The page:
Single mom goes from eviction to financial coach, thanks to a little help
You’d never know she nearly ended up on the streets judging from where she is now.
Vera Hanna worked as a consultant for numerous corporations throughout the United States in the pharmaceutical industry. But several times, she found herself unemployed. And as a single mother who had her son Tyler just days before she turned 22, Vera had her share of tough times.
“The first time BCM helped me, my son was in middle school. I was working and working, but it took longer [than usual] to obtain another contract,” she said. “I exhausted my savings, but I didn’t want to go to my family. I had always been able to pay my rent, pay my utilities, pay my car, and did what I had to do.
“Things were tight, and I didn’t know what to do about receiving help. So I just got online and started researching and found that BCM was in my zip code at the time.”
Vera reached out to see if BCM could help her – and they did.
“They prayed for me and paid my rent for that month. They also offered me help with utilities, food and clothing. But just that assistance for the next 30 days of rent was extremely helpful,” she said.
“And there’s a spiritual foundation that was there, [that provided] comfort and encouragement. It was phenomenal.”
It wasn’t until 2017 that Vera once again found herself in need of some help from BCM to get by. And this time, she was facing eviction from her apartment. In fact, she’d already gotten the truck to pack up her things.
“This period was the scariest for me. At times, for three or four months I wouldn’t have something, but this time was almost a year without work. I used up my savings and even borrowed from my 401(k),” she said. “It’s crazy – you can live somewhere for four, five, ten years and never be late with your rent. But the one time you’re going to be late, they’ll get the sheriff on you.”
Between some help from her sister and BCM, Vera was able to get back on her feet. And in just two year’s time, Vera was able to pay off her $7,000 of debt and gain financial freedom to live the life she has today: making six figures and looking for properties to invest in with her son.
“When Tyler was little, things were tight, but I always made it work,” Vera said. “I wasn’t a shopper; I was just taking care of business. But all children know is that you’re supposed to protect them. They look to you to make sure a roof is over their head, that they’re fed, educated and kept safe.
“My priorities were all intact, so it was a very humbling experience for me to go to BCM. But I decided I wasn’t going to let pride get in the way, and I’m glad that I didn’t.”
Vera’s own story, and the stories of those who lived what she did, has informed her perspective and given her the heart to be there for those who need it.
“I saw on the news that during the pandemic, there were these middle aged women who were losing their places. I literally just sat there crying in the living room,” she said. “I know that. I lived that. The price of things raises: food, gas, homes, et cetera. But your money’s not growing.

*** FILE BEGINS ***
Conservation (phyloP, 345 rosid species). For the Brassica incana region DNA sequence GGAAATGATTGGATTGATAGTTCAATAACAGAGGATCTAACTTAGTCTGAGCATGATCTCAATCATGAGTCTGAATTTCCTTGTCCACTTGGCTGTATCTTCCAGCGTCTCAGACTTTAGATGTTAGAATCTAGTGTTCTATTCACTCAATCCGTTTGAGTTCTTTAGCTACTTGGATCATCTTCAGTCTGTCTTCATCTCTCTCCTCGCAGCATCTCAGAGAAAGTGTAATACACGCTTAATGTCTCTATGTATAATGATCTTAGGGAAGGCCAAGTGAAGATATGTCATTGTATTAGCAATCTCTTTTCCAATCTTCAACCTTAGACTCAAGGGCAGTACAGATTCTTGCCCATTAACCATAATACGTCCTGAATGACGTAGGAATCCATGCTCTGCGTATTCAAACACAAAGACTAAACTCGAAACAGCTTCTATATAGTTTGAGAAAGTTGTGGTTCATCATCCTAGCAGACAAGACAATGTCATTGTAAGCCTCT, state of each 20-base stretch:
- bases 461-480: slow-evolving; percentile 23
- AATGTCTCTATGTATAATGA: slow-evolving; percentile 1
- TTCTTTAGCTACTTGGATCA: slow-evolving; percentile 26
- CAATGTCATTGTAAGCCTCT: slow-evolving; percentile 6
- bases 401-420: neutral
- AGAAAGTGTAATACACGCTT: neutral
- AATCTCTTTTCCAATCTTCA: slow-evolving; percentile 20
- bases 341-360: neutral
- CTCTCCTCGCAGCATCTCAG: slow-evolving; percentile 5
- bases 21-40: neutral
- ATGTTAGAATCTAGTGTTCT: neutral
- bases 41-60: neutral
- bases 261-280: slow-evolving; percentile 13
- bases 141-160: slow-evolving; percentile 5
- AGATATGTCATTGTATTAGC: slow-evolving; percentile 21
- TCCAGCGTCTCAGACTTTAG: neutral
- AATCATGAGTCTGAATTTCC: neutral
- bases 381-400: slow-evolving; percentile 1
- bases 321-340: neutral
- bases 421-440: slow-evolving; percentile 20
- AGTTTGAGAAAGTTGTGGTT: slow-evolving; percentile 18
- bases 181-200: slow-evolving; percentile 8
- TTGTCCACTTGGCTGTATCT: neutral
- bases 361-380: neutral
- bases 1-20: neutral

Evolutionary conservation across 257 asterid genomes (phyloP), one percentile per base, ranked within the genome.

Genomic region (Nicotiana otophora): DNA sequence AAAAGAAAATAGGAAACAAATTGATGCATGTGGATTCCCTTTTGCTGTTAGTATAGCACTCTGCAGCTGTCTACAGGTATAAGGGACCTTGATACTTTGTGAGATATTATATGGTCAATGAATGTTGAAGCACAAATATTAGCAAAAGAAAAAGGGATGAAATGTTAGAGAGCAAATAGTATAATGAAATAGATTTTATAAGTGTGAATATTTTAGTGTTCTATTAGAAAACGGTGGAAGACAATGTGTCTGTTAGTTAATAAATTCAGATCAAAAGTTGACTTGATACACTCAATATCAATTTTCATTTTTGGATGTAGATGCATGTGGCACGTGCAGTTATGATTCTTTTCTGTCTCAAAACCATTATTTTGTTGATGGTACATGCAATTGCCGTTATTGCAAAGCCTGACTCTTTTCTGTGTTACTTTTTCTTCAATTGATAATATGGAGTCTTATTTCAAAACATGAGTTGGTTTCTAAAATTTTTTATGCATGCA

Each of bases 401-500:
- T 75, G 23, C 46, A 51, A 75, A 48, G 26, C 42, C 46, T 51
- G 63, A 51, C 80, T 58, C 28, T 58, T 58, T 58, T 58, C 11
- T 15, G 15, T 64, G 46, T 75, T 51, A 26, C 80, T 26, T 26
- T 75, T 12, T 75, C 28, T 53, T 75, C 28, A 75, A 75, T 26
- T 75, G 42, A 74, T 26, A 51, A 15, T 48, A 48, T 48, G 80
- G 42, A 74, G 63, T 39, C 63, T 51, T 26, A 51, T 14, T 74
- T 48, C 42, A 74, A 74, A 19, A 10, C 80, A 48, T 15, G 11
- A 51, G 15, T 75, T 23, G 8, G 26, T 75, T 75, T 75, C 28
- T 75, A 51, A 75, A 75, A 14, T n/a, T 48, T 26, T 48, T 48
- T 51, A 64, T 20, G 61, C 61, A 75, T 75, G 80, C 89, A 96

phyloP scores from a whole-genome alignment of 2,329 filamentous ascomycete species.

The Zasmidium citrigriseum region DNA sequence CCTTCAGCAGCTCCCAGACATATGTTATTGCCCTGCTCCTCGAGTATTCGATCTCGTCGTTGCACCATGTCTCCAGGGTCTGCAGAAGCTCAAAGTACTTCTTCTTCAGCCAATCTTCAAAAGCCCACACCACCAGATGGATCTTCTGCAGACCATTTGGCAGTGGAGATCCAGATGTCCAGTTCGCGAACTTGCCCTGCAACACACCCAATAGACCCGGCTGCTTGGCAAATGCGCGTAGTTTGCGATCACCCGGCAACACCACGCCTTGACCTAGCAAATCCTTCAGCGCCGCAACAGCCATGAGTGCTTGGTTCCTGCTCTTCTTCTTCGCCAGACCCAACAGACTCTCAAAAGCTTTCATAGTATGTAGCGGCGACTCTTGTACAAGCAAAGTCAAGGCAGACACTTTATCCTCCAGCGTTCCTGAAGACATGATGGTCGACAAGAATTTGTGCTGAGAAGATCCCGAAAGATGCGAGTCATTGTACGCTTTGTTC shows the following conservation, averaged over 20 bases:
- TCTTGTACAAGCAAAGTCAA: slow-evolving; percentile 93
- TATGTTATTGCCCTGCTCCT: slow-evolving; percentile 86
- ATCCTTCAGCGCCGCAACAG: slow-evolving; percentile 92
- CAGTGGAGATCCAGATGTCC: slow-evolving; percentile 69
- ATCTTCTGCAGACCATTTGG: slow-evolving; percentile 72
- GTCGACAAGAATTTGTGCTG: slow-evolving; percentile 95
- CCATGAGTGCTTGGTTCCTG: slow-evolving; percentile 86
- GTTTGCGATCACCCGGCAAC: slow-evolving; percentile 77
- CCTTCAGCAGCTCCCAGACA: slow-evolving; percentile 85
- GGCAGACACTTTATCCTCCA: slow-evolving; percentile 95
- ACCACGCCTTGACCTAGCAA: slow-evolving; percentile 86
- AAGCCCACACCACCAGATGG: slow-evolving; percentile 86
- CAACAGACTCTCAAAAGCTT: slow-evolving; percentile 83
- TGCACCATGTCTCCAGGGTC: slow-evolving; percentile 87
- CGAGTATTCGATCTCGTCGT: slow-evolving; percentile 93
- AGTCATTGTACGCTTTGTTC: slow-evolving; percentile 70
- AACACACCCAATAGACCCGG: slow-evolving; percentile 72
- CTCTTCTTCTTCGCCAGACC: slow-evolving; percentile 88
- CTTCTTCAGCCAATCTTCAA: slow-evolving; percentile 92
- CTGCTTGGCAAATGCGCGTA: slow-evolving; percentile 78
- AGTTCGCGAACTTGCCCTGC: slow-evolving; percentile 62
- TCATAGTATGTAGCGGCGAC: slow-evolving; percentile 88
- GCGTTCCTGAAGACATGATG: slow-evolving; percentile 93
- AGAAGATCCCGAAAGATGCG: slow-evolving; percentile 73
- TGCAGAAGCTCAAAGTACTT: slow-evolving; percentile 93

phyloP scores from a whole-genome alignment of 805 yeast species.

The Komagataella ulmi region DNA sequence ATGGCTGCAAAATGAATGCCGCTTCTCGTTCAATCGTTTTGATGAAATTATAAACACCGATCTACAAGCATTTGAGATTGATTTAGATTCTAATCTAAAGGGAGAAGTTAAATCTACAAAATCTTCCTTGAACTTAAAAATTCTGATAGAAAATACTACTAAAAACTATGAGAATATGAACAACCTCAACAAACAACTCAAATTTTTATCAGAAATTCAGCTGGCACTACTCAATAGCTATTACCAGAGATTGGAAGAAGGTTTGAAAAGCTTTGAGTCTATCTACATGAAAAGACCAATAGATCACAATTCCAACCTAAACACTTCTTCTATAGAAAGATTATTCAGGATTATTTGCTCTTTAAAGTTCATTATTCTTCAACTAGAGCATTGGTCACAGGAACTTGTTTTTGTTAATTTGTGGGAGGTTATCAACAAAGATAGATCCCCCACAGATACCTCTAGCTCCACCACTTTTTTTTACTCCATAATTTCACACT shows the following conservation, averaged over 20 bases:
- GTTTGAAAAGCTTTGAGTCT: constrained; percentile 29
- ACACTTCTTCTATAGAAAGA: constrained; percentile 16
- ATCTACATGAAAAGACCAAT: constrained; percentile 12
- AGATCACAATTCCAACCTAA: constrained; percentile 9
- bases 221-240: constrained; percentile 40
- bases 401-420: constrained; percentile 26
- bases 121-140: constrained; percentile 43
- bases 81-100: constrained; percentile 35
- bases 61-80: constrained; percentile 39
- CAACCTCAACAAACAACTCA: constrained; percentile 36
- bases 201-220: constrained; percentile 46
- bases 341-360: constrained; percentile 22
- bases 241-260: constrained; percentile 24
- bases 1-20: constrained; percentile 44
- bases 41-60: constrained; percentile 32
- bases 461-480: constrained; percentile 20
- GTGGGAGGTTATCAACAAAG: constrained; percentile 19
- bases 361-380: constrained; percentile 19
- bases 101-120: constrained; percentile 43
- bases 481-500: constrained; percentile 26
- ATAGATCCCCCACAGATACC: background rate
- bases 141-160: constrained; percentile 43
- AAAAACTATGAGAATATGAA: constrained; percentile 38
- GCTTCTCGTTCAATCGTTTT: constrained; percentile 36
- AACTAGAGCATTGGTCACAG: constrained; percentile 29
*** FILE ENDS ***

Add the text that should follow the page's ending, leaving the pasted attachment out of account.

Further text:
“What sets BCM apart is that I reached out to them, they set up an appointment with me, I took the documents, spent an hour and 15 minutes filling them out, and that same day they approved it. And the next thing I know my rent was being paid.
Having the assistance when she needed it is what motivates Vera to give back to BCM today.
“I’ve always been one to manage my finances, whether I’m making what I do now or the $15 an hour I did back then. And earlier this year, I got an email from BCM asking if I’d be interested in volunteering as a budget management coach, and it brought tears to my eyes,” she said. “I told my son, and he looked at me and said, ‘Mom, if anybody can be a budget management coach, it’s you.’
“I’ve shared my knowledge with my son and my family, and I want to do this as long as God will have me to.”
Along with serving as a budget management coach, Vera gives financially to support BCM, too. Because she knows that behind every discouraged face is a story, like her own.
“There are a lot of people like myself, contrary to popular belief. There’s a reason why people are on the streets. There’s a reason why any family is hungry or starving,” she said. “I’ve been working since I was 16; there’s nothing that’s ever been lazy or ‘I need a handout’ about me. Life happens to people from all walks of life, all ethnicities. It’s a global problem, and I would say that there aren’t enough BCMs in the world.
“There are a lot of people struggling out here and [struggling] longer than me. Maybe they don’t have the skills; maybe they don’t have the family support. Maybe they don’t know about A, B or C. But everyone knows someone who needs help.
“This is what community should be about. I’ve always tithed and given back, and I just felt like what BCM did for me and my son, that’s what I’ve always done in my community. And if I’m ever in a position where my salary will double, I’ll do even more than I do now to support BCM.
“They’re a solid, sound support system and are truly community-driven. On a scale of one to ten, I’d rank them a 100.”